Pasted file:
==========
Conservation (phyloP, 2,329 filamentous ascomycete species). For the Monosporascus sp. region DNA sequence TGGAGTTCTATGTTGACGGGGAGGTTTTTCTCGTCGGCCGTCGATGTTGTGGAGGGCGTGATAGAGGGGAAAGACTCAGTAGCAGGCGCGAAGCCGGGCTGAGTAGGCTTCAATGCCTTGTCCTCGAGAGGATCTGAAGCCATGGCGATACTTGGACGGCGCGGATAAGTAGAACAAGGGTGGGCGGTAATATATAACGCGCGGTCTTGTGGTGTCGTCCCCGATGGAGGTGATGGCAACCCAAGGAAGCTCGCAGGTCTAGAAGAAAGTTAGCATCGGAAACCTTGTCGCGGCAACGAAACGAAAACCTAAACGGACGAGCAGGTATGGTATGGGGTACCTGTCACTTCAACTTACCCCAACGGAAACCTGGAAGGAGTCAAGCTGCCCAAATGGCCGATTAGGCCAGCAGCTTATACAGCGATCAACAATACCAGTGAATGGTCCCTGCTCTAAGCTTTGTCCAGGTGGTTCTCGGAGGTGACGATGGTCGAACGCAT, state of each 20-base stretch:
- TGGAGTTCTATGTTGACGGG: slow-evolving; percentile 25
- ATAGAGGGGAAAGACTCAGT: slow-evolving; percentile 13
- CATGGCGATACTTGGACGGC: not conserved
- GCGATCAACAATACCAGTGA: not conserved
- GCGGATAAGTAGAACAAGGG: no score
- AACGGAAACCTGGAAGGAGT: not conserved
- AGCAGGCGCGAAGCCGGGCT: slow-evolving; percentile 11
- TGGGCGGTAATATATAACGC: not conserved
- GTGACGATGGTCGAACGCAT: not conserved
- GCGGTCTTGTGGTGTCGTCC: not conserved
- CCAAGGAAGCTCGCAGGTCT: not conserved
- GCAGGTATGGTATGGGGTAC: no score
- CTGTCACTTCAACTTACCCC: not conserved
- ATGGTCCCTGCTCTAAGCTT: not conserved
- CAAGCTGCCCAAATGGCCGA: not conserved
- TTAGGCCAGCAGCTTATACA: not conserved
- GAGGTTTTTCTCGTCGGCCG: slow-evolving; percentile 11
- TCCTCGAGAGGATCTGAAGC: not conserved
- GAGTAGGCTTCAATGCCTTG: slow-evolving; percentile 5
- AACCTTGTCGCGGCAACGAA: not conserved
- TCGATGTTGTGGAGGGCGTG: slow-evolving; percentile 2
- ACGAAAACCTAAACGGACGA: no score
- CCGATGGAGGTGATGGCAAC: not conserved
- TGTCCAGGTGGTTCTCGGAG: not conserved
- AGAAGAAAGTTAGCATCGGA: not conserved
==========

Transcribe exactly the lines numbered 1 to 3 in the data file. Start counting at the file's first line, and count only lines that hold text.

Conservation (phyloP, 2,329 filamentous ascomycete species). For the Monosporascus sp. region DNA sequence TGGAGTTCTATGTTGACGGGGAGGTTTTTCTCGTCGGCCGTCGATGTTGTGGAGGGCGTGATAGAGGGGAAAGACTCAGTAGCAGGCGCGAAGCCGGGCTGAGTAGGCTTCAATGCCTTGTCCTCGAGAGGATCTGAAGCCATGGCGATACTTGGACGGCGCGGATAAGTAGAACAAGGGTGGGCGGTAATATATAACGCGCGGTCTTGTGGTGTCGTCCCCGATGGAGGTGATGGCAACCCAAGGAAGCTCGCAGGTCTAGAAGAAAGTTAGCATCGGAAACCTTGTCGCGGCAACGAAACGAAAACCTAAACGGACGAGCAGGTATGGTATGGGGTACCTGTCACTTCAACTTACCCCAACGGAAACCTGGAAGGAGTCAAGCTGCCCAAATGGCCGATTAGGCCAGCAGCTTATACAGCGATCAACAATACCAGTGAATGGTCCCTGCTCTAAGCTTTGTCCAGGTGGTTCTCGGAGGTGACGATGGTCGAACGCAT, state of each 20-base stretch:
- TGGAGTTCTATGTTGACGGG: slow-evolving; percentile 25
- ATAGAGGGGAAAGACTCAGT: slow-evolving; percentile 13